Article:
(photo by: sharepointmaven.com)
1- Don’t concentrate on the bigness of Paris or studying abroad. Before coming to Paris, I lived in Philadelphia for 2 years. I was accustomed to city life but was not used to being in a place that I didn’t know where anything was or anyone. I was extremely overwhelmed my first week in Paris and spent most of it indoors. What I should’ve done and what I recommend you to do is walk. Don’t care where to or how long. Just walk. When introverts are feeling overpowered in a new environment, it’s best to get your mind off all the newness. Walking is a great way to let your mind wind down thanks to the rapidly changing streets/sights, having to pay attention to cars and crossing the street, and having all the blood pumping through your body. The final location is not important; in fact, it’s probably best if you don’t have one. It will allow the city to guide you to discover some place new which will certainly take your mind off being overwhelmed and help you to make a new connection to the host city.
(le Louvre is just an example of how big Paris can be- photo by Andrea)
2- Give yourself credit. If you’re like me, you’re your own worst critic. Even when I do something great, I don’t give myself props because I expect more of myself. This is good and bad. It’s good because it means that you are constantly pushing yourself to be a better you. It’s bad because you can get frustrated with thinking you never do anything good which is not true. You don’t have to be cocky but don’t be afraid to pat yourself on the back for moving 6,000 miles away from everything and everyone you’ve ever known to a place where the culture and language are completely different. Just to be able to go through the registration process and get your French visa shows you have what it takes to make it through this experience.
(photo by www.coreperformance.com)
3- Put up notes of encouragement in your room. I went through a lot of emotional changes after college. I wouldn’t be the woman I am today if I didn’t have reminder notes that the world is not going to end because I am in emotional turmoil. My post-college apartment bedroom had notes on the wall right next to my bed where I would see them everyday telling me “leave yesterday in the past”, “holding onto anger is only hurting you” and my personal favorite “only a fool does the same thing twice and expects different results.” Had I thought of this during my time in Paris, my notes would’ve read “I have to change for this experience, not the French”, “Discover 1 new thing I like about Paris every day- no exception!” , “Vent to Mme (the program director) about the difficult time I’m having adapting to French culture- don’t keep it in!”, and “10 months goes fast- take every new opportunity no matter what Tatie will think”. Actually, I would’ve had many more notes than that but those ones are a good start. They don’t have to be anything fancy; a Post-It® note will do just fine. The key is that it needs to be in a place where you see it every day in your room. Don’t put it in your phone- it should be something physical that you write to better drive home the point. These are just some examples but you know you best- put whatever you need on the note to motivate you. If that doesn’t work, just message me and I’ll gladly help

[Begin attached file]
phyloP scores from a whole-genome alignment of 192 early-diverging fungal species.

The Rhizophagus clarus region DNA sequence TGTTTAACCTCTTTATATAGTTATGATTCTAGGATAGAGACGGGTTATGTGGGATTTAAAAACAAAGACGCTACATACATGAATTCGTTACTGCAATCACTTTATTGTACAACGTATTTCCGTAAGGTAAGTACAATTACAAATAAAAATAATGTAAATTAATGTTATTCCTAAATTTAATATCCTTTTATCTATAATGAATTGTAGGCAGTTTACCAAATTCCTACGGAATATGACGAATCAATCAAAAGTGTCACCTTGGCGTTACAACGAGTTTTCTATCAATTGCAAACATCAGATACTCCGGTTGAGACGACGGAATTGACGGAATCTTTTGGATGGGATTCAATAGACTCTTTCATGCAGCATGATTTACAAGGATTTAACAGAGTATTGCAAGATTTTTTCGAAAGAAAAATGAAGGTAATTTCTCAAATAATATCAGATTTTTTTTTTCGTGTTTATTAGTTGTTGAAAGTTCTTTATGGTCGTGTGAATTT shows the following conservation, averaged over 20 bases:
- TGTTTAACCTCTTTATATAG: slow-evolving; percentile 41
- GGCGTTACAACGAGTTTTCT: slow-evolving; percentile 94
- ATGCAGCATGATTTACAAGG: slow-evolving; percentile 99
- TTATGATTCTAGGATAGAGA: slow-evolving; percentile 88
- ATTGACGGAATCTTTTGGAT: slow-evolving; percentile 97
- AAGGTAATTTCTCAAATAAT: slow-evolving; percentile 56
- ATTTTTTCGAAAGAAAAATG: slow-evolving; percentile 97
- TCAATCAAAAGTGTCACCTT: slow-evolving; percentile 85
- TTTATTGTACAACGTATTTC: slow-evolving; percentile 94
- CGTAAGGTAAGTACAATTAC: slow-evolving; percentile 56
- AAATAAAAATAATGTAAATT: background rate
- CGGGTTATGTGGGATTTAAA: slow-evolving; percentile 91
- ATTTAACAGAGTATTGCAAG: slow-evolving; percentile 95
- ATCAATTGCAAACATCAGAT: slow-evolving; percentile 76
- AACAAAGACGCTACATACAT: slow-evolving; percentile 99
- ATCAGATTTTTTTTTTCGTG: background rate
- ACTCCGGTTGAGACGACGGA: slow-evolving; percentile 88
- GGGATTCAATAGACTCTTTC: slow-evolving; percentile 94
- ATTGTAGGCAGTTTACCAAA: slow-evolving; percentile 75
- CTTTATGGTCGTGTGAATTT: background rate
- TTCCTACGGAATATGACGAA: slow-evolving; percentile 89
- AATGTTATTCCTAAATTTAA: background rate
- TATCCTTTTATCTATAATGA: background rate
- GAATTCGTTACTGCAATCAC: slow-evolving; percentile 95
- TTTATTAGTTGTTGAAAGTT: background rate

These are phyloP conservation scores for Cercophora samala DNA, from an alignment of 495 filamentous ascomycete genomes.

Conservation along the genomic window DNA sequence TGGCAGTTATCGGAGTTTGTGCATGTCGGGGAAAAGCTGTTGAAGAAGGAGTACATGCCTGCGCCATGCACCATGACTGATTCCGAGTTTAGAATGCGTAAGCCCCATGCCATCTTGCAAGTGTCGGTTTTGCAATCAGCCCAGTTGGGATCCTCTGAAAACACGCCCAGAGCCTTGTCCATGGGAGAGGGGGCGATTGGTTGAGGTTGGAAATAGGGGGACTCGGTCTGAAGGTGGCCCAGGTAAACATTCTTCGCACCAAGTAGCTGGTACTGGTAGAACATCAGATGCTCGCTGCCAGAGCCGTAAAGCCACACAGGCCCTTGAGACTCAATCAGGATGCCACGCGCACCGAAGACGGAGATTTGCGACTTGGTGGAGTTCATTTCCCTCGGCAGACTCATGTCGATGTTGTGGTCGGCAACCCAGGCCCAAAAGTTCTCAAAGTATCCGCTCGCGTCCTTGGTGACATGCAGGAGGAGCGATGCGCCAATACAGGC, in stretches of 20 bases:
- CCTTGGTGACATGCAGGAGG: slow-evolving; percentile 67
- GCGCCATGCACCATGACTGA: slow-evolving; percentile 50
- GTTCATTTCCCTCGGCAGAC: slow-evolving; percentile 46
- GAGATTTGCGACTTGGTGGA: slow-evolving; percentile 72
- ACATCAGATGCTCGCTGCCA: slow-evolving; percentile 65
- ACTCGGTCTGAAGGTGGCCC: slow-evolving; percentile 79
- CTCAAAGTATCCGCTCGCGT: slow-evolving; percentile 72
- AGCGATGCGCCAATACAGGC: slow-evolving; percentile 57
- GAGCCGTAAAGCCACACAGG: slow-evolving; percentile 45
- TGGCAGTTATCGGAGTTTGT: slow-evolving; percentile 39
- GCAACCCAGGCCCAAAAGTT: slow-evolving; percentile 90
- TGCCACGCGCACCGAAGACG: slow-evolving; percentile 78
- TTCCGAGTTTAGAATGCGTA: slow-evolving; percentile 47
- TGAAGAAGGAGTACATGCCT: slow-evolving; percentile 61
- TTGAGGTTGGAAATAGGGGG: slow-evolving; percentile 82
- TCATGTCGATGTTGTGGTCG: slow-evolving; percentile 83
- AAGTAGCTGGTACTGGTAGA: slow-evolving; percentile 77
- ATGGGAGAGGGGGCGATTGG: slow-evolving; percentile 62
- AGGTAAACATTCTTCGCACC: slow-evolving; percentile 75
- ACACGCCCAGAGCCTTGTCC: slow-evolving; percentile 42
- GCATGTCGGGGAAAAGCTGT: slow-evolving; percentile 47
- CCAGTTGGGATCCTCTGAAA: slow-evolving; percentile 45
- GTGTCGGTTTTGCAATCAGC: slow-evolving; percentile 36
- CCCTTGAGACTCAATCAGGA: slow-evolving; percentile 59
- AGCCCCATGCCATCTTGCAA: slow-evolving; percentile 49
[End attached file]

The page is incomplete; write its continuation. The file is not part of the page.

(photo by: thepassionspill.blogspot.com)
4- Go against your gut, introvert feeling. As introverts, we sometimes hold ourselves back in a new situation because it’s unfamiliar, we’re uncomfortable and we may start to feel overwhelmed. This is exactly the time to do something new! The only way we can grow as individuals is to push ourselves out of our comfort zone. You know what I’m talking about- like when you see that French student in class who recently cut her hair and you really like it, go up to her and say “Quelle belle coupe!” Maybe this will spark a conversation or at least a recommendation for a coiffeuse (hair stylist). Don’t just notice it privately and run out of class to go back home as usual. Or if you’re talking to someone and they mention something they do with friends, ask if you can come along. It may not be an out and out invite but sometimes inviting yourself is the way to go. This is probably one of the hardest things for introverts to do- to go against our gut, introvert feeling to keep things they way they are. It is tough. But you must push. Every time you have a thought like “I wonder where she got her hair cut” is an excellent opportunity to challenge your comfort zone. You can only gain from these pushes so go for it!
5- It’s ok to revel in your introvertedness. These tips aren’t meant to change your introvertedness; rather, we’re challenging it. After studying abroad in Paris and grabbing every new opportunity, you’ll still be an introvert who prefers smaller company or alone time rather than going out in large crowds. But don’t challenge yourself out. If you’re feeling extra introverted one day, take that day to be alone and do a solo activity. It’s your mind’s way of saying it needs a break to process all the new things you’ve been doing. This is perfectly natural and a great way to give yourself credit for the challenges you’ve taken on and reflect on what you’ve learned or how you’ve grown from them. So go ahead, relax introvert and stay in- you deserve it!
(photo by: thesun.co.uk)
Are you an introvert who’s interested in studying abroad but previous talks with your folks haven’t gone so well? Find out how to approach this topic for a guaranteed successful conversation and gain your parents’ support for this experience with new mini guide book An Introvert’s Guide to Talking Study Abroad With Their Parents- out now!